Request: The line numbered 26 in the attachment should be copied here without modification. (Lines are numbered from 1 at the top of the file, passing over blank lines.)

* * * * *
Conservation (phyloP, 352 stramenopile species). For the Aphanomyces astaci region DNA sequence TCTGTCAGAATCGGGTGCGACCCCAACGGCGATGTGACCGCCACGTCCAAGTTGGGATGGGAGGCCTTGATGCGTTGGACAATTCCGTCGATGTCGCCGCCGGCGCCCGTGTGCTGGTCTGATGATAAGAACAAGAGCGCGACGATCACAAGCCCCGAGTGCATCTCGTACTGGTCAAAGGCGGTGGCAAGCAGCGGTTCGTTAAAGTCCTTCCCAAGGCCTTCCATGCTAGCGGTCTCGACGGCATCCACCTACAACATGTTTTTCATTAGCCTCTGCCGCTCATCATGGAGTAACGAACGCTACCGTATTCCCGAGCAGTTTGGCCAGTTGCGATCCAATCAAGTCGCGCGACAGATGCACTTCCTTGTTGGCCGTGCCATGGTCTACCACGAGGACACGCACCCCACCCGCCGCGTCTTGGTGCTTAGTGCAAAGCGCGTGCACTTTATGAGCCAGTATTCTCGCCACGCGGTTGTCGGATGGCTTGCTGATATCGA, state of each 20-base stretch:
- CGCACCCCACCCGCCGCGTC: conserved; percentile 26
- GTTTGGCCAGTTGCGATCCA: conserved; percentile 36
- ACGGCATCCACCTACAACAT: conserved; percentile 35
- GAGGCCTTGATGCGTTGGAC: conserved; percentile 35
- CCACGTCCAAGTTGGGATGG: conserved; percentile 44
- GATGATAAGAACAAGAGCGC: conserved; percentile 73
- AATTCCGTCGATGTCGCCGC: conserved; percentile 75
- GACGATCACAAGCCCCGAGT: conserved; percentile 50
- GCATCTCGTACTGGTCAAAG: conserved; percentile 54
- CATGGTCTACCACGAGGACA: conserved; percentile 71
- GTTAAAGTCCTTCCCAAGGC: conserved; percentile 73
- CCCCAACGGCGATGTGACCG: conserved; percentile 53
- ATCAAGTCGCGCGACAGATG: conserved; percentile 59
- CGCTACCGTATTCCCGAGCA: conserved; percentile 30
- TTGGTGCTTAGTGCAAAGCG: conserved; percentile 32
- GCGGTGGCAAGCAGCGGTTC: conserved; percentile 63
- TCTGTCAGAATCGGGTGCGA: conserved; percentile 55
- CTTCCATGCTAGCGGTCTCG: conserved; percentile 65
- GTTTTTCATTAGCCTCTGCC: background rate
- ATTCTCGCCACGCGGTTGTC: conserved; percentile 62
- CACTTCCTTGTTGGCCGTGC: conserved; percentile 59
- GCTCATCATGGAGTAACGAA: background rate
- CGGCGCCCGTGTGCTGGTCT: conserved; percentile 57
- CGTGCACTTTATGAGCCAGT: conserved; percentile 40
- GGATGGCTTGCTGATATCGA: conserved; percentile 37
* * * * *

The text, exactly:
- GGATGGCTTGCTGATATCGA: conserved; percentile 37